Posted in Short Stories

Gish Jen: Birthmates

Deal Me In 2020 – Week 12

I think I found a fictional soulmate in Art Woo, the protagonist in Gish Jen’s short story “Birthmates”. He’s a soulmate at least in the sense of his frustration with business trips and business conferences. I would never have guessed that this could be the setting for such a wonderful story.

Mild-mannered Art Woo winds up at a “well-fare” hotel when he attempts to save money while attending a conference for his job. Some unusual incidents occur at the hotel but Art’s inner thoughts about his job, the trip and the conference resonated with me the most. Such as this paragraph where he grapples with the issues of eating a croissant:

In truth, he had always considered the sight of men eating croissants slightly ridiculous, especially at the beginning, when for the first bite they had to maneuver the point of the crescent into their mouths. No matter what a person did, he ended up with an asymmetrical mouthful of pastry, which he then had to relocate with his tongue to a more central location, and this made him look less purposive than he might. Also, croissants were more apt than other breakfast foods to spray little flakes all over one’s dark suit.

Usually on business trips, I would have to eat lunch and dinner with colleagues in a suit so if at all possible I always wanted breakfast to myself. A business breakfast was never pleasant – the above quotation being an example of why.

I would also guess that Art is an introvert forever frustrated with the likes of his extrovert colleague Billy Shore who shares the same birth date with Art but not the same year. In the most fake manner, Billy always knows exactly what to say to people. Yes, I relate to Art’s frustration here, too.

And then there’s the upside down wisdom that Art realizes a little too late. Keeping your nose to the grindstone doesn’t always payoff:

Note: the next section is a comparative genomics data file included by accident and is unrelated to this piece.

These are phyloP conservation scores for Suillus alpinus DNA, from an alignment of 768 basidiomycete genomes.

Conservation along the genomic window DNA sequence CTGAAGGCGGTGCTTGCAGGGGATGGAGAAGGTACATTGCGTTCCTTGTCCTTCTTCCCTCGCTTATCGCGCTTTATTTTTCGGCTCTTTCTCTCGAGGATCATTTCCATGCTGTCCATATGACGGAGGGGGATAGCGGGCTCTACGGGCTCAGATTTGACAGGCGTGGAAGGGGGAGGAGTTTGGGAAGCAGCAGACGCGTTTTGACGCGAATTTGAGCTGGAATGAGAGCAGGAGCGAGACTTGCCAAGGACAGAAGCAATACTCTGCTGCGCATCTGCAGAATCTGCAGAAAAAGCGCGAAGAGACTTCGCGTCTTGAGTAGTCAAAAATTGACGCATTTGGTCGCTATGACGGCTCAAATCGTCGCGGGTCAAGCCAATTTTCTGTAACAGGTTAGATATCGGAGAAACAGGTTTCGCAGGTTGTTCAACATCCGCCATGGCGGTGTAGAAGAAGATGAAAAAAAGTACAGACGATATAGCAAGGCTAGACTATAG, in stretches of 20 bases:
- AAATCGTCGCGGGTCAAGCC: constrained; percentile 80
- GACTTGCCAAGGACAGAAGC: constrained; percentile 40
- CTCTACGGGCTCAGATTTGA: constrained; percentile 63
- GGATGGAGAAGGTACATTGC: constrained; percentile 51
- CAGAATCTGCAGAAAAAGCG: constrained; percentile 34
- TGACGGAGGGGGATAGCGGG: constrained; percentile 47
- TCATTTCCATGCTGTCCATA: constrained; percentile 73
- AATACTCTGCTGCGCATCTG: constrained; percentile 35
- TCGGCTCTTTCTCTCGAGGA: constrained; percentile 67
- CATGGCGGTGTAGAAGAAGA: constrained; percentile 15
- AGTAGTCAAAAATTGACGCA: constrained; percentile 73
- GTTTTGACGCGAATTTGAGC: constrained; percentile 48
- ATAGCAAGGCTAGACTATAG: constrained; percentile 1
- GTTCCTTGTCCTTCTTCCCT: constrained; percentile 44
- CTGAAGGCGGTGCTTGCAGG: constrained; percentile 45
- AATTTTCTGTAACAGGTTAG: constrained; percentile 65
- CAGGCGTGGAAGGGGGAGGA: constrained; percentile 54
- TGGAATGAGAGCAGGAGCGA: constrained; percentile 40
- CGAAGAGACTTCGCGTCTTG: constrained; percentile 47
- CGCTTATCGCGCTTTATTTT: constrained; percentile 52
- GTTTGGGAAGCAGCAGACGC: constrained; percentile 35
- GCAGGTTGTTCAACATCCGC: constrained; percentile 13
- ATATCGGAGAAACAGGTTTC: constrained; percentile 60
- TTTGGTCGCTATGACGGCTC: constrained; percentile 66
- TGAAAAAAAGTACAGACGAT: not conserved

There was Art, struggling to hold on to his job, only to discover that there were times you didn’t want to hold on to your job, times to maneuver for the golden parachute and jump. That was another thing no one had told him, that sometimes it spoke well of you to be fired. Who would have figured that? Sometimes it seemed to Art that he knew nothing at all, that he had dug his own grave and didn’t even know to lie down it it, he was still trying to stand up.

I’m pretty sure Art Woo will rank up there as one of the more memorable characters from my reading in 2020.

“Birthmates” is included in The Best American Short Stories of the Century¬†edited by John Updike. I read it when I selected the Eight of Spades for Week 12 of my Deal Me In 2020 short story project. Check out my Deal Me In 2020 list here. Deal Me In is hosted by Jay at Bibliophilopolis.

Has anyone else read anything by Gish Jen. I’m very interested to know your thoughts!

 

 

Leave a Reply

Fill in your details below or click an icon to log in:

WordPress.com Logo

You are commenting using your WordPress.com account. Log Out /  Change )

Google photo

You are commenting using your Google account. Log Out /  Change )

Twitter picture

You are commenting using your Twitter account. Log Out /  Change )

Facebook photo

You are commenting using your Facebook account. Log Out /  Change )

Connecting to %s